An outsider ‘coming in’ on a project is often in the unique position of detecting the holes in a documentation set.

Anyone who has been involved for some length of time will not spot the issues because everything is familiar. But a person in the process of being on-boarded will be able to spot things that don’t make sense.

When I find there is no useful information on record, I often offer my customer to document my learnings as to help others going through the same process.

The Lingo

Another related issue I often find is that there is some internal lingo and a set of acronyms in use within the company.

Normal English words are re-purposed to have some very specific meaning within the context of the project.

As an outsider, I then hear a lot of sentences that sound like English, but seem to be void of meaning.

Part of a good set of documentation should be a list of key words and acronyms that are commonly used and have specific meaning.

Who is my Buddy?

As a contractor, I love having someone available to me for questions and a bit of handholding.

This is unrelated to the ‘command hierarchy’. Team leaders are often overworked and overstressed and not often available for dumb questions.

Having a ‘buddy’ is very helpful.

How can I Measure the Effectiveness of my Contribution?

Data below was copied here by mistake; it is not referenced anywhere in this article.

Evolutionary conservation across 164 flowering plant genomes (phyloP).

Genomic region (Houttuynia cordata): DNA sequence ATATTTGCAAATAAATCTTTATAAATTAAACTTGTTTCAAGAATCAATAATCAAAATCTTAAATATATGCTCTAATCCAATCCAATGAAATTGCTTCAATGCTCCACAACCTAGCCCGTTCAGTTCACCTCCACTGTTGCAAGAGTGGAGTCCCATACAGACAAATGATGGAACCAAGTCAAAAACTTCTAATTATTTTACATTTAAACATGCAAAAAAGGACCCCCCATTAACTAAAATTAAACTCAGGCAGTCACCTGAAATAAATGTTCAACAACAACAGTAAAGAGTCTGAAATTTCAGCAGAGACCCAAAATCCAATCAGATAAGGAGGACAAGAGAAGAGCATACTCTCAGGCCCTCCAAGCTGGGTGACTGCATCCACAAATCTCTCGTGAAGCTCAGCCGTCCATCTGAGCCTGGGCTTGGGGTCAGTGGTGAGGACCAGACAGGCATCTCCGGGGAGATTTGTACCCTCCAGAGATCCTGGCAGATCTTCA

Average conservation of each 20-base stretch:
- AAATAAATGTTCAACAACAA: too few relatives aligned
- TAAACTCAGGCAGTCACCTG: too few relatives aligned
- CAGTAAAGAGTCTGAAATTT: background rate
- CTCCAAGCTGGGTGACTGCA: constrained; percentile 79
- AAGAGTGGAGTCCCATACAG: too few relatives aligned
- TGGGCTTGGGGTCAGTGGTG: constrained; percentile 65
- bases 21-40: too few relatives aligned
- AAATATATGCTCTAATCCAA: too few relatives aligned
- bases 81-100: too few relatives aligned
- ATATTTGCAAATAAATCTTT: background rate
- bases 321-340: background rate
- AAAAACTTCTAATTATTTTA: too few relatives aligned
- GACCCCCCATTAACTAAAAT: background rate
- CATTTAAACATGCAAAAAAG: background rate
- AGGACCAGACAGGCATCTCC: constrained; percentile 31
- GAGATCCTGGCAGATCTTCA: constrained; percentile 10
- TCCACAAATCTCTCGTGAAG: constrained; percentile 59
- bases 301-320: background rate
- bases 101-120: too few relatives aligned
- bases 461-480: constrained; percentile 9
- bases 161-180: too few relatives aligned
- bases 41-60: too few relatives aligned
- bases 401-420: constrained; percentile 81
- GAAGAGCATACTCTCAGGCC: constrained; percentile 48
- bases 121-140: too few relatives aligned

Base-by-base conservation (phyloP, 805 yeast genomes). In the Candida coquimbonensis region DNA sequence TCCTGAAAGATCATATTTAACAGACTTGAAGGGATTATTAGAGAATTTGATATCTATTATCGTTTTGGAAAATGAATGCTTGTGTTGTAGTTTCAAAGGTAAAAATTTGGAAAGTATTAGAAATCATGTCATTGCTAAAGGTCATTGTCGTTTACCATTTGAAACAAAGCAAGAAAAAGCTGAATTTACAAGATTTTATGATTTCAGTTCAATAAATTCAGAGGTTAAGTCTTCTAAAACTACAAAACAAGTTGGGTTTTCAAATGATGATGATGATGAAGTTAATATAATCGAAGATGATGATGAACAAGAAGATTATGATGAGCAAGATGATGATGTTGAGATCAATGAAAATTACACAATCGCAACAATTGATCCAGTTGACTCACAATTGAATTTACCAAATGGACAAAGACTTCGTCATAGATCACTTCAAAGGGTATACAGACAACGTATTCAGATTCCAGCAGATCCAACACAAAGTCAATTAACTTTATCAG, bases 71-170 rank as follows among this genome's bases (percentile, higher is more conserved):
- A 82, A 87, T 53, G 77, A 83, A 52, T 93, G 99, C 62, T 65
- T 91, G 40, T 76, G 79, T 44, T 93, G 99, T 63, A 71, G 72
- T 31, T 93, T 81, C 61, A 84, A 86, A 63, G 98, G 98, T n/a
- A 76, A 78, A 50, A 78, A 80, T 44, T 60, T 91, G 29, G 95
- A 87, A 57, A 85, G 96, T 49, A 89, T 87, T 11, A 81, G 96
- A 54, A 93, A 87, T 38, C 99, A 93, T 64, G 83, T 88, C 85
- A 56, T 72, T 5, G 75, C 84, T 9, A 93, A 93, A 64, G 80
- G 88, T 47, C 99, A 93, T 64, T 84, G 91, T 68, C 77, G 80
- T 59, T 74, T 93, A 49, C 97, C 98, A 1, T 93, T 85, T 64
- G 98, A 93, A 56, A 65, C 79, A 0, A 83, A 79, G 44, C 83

Left to my own devices, I often have the feeling I am throwing the results of my work into a black hole.

Is this useful? Does this help? Are there any issues I can tackle?

Especially during the initial days of the engagement having someone available to provide immediate and specific feedback is invaluable.

Also, explicitly defined KPI can be a tremendous help.


Are there any standards to adhere to?

In the case of software development projects, when it comes to writing software code, having a software coding convention helps make contributions from multiple team members more consistent. The actual coding standard is not very relevant. The relevant issue is having a convention, not what it says.

The same principles can be applied to other forms of information. When writing documents, a style guide is helpful and helps consistency. Things like templates can help.

Endless Meetings

Meetings are a necessary evil, and I like to try and avoid them if at all possible.

When I am developing software, I often find that there is a need for a demo of the software-in-progress. The traditional approach seems to be to call an (often online) meeting with a bunch of stakeholders and do a live demo with Q&A.

I find that it is often much more efficient if we can ‘decouple’. I do the demo all by myself, using a screen recording software, then send the pre-recorded movie to the interested parties. They can all watch it in their own time, and if things go a bit too fast, they can replay bits of the video.

We don’t need to hunt for a calendar slot that fits everyone involved.

Once they have seen the video, they can provide feedback, often via the task tracker system, or via a one-on-one video session, or via other means.

A task tracker can also help to make meetings shorter. Ask people to write out their ideas, requests, comments, feedback in the system beforehand. That way, they are encouraged to think things through, and ponder the ins and outs before going into the meeting.

It is like taking the notes before the meeting. The meeting can then be much more targeted.

Sniff The Air